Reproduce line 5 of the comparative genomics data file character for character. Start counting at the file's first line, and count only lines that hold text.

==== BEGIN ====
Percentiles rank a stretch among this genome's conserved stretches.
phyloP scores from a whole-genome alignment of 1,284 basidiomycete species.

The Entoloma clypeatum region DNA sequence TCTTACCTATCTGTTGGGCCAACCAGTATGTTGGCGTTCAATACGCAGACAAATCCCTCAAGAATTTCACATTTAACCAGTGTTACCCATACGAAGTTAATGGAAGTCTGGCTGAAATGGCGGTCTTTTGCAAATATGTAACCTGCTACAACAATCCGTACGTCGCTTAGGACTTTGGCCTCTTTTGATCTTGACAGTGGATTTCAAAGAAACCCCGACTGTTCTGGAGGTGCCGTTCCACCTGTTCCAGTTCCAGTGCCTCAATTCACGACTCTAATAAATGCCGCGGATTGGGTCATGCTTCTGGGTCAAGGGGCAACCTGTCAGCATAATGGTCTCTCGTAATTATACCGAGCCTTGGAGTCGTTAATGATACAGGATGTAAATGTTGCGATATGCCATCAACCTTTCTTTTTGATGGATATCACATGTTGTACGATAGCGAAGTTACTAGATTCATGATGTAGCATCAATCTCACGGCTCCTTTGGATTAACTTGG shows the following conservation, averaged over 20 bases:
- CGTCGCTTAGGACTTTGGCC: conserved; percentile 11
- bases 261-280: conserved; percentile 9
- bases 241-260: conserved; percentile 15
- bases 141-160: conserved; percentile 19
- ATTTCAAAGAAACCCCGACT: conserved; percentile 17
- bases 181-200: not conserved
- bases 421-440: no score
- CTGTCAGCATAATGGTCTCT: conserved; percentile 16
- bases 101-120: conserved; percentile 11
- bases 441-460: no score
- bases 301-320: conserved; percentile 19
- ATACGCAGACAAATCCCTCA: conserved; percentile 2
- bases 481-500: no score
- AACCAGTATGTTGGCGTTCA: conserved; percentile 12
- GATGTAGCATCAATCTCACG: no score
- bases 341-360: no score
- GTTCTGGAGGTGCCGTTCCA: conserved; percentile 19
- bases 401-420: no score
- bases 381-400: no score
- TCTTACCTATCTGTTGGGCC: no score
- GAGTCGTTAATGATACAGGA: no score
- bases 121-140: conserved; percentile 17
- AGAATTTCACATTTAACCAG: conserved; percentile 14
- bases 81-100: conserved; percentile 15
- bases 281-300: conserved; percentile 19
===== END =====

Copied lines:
- bases 261-280: conserved; percentile 9